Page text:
Last week, the Kings were matched against UCSB’s entry in the Adult League. With some of Bisson’s friends “oohing” and “aahing” in the gallery at their first ice hockey game, the teams went back and forth. Action was nonstop, as there was only a one-minute break between each period. Late in the third, the UCSB team had an 8-7 lead, and the Kings pulled their goalie, only to give up an empty-net score with 44 seconds remaining. Valois slotted a shot from 15 yards out to make it 9-8, and that’s how it ended, but only after the Kings got off another shot that hit the post.

The winning team had a ringer in Kyle de Laurell, a 27-year-old analyst at Vandenberg Air Force Base. He played top-level college hockey at the Air Force Academy, and it showed, as he scored five goals.

Both squads made the final-four play-offs out of the six-team league, and another season will start up shortly thereafter.

NEW LIFE: Ami Lakoju is either a blissful old soul or a cheerful young face on the UCSB basketball team.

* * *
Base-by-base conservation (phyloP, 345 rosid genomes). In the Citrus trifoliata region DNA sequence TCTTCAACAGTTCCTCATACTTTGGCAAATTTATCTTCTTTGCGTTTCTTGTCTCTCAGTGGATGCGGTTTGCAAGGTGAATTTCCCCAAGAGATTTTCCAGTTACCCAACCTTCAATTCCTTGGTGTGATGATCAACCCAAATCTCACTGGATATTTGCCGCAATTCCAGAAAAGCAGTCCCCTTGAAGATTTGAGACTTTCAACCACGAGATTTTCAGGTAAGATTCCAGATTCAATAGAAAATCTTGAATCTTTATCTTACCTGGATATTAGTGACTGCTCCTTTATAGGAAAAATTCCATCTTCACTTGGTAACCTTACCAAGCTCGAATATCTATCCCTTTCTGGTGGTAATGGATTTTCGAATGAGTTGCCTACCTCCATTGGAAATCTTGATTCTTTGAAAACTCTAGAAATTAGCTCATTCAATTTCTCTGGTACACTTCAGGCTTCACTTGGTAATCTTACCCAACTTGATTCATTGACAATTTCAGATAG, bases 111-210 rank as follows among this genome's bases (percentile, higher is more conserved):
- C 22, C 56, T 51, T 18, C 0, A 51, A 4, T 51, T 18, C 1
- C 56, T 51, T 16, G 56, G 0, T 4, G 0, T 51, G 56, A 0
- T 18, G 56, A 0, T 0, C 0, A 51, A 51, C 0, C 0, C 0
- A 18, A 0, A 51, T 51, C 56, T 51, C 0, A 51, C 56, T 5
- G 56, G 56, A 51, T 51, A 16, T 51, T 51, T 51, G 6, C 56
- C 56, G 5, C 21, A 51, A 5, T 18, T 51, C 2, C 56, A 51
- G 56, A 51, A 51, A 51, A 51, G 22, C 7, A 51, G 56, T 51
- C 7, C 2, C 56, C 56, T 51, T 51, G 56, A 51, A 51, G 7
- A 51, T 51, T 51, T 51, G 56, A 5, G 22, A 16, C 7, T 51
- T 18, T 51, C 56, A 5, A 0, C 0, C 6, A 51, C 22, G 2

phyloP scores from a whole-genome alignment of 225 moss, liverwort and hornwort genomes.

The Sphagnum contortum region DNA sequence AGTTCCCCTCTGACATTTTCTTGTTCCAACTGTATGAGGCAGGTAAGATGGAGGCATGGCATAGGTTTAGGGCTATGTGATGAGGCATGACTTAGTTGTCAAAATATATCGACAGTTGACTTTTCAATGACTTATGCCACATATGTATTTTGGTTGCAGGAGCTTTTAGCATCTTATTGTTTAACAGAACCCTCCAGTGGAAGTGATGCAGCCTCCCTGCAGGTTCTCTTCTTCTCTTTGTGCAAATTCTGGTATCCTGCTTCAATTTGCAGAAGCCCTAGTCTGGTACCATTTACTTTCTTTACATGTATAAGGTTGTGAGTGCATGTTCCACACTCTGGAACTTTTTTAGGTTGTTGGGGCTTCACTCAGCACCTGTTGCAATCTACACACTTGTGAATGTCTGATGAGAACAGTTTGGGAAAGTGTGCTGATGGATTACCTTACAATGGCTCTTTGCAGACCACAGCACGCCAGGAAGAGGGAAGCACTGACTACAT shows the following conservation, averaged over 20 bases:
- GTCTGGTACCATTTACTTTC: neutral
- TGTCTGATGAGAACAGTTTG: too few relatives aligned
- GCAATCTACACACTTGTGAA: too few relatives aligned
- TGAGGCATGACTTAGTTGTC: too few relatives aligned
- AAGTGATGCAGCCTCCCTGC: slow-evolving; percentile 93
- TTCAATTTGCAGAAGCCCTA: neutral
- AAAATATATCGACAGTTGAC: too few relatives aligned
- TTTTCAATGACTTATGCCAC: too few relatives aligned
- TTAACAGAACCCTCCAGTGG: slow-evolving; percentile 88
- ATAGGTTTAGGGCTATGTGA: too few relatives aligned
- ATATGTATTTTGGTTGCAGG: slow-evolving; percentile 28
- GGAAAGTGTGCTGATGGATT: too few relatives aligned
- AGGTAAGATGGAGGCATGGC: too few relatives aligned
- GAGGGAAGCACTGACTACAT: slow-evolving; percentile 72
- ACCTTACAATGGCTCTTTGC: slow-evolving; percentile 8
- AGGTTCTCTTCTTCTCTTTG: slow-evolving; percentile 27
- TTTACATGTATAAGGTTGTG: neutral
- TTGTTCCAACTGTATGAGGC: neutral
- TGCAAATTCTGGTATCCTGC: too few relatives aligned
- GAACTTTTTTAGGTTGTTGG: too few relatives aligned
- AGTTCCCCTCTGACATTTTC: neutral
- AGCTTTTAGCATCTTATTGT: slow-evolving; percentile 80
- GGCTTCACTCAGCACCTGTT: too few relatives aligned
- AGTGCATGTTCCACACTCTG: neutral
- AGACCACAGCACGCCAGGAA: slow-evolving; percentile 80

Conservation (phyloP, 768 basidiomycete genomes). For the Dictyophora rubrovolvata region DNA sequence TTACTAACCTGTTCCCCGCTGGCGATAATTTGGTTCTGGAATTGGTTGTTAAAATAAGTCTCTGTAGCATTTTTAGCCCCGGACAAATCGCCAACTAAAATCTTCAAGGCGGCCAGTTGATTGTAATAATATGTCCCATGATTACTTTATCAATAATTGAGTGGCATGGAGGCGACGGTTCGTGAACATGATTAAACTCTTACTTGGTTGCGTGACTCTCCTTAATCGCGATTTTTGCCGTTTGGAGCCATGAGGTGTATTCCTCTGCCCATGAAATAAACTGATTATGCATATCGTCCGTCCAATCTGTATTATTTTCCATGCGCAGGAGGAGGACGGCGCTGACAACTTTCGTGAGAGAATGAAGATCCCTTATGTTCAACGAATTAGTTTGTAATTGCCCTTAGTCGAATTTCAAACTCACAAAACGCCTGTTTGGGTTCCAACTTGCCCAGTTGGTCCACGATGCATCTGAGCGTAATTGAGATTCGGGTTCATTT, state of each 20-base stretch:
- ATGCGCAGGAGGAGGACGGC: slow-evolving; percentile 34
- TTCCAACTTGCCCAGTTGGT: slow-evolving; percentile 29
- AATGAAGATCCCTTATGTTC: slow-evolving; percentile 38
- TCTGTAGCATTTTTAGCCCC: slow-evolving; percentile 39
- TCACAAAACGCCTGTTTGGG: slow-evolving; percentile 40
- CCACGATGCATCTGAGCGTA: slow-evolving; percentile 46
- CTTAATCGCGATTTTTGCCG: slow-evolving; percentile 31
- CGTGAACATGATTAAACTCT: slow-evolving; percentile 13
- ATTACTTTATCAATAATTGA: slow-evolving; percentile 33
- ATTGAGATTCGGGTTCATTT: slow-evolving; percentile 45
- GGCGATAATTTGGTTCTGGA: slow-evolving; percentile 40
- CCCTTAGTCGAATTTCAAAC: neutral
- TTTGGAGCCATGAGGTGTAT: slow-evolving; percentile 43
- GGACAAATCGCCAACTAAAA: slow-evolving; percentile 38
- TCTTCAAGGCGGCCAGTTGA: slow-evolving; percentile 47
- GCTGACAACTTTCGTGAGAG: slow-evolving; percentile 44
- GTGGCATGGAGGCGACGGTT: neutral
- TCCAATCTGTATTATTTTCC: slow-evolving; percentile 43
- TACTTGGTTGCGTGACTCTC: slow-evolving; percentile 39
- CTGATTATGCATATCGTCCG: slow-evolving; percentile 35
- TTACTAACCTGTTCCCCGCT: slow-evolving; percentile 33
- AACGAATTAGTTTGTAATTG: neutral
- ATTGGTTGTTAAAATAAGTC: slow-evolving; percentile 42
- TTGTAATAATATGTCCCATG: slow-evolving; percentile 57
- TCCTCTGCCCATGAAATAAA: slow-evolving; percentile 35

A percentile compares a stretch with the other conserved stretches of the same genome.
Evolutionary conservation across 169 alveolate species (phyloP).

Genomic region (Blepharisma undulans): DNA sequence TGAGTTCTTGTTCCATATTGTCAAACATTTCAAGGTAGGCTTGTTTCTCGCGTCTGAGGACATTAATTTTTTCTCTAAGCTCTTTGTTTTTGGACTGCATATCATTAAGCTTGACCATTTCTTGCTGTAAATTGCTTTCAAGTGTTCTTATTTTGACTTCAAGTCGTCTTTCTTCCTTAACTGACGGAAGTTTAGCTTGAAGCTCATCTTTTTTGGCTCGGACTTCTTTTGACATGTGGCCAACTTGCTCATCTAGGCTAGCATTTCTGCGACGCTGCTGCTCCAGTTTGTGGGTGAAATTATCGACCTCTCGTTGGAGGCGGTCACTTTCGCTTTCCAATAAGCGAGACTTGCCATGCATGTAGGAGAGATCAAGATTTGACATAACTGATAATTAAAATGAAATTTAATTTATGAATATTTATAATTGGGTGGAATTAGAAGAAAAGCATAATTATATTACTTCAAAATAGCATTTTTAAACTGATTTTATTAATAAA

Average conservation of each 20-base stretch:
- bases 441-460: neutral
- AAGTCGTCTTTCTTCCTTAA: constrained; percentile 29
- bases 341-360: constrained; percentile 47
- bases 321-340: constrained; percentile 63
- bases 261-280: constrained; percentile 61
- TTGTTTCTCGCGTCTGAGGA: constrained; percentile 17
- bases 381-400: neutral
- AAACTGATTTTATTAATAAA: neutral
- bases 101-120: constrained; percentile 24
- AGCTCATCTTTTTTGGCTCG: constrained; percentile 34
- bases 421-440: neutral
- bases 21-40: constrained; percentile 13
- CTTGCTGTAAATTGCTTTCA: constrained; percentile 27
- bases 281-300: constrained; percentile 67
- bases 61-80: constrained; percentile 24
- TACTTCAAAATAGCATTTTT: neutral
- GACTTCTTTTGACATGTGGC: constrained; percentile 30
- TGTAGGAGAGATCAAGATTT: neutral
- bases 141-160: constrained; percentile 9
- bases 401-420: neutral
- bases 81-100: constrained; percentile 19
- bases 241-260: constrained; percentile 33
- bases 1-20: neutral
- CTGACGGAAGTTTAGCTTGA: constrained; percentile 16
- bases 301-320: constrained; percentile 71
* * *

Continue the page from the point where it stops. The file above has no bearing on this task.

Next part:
“I have two birthdays,” Lakoju said. The first was November 22, 1995. He spent most of his growing-up years in the heart of Harlem, New York City, at 134th Street and Lenox Avenue. “I did the classic fire-hydrant thing in the summer when I was smaller,” he said.

He got bigger, a lot bigger. He played basketball on the streets, then in high school, the last two years at a prep school in Connecticut. After a scholarship offer from Fairfield University did not work out, he was considering other schools when UCSB assistant Ryan Madry reached him through Twitter. “I researched the school, came here, and loved it,” Lakoju said. He enrolled as a Gaucho in the fall of 2014.

At almost 6’9” and 265 pounds, Lakoju saw a mirror image of himself in Alan “Big Al” Williams, a senior who would become the nation’s leading rebounder. “My biggest attraction to the school was Big Al,” he said. “I wanted to emulate him as much as I could.”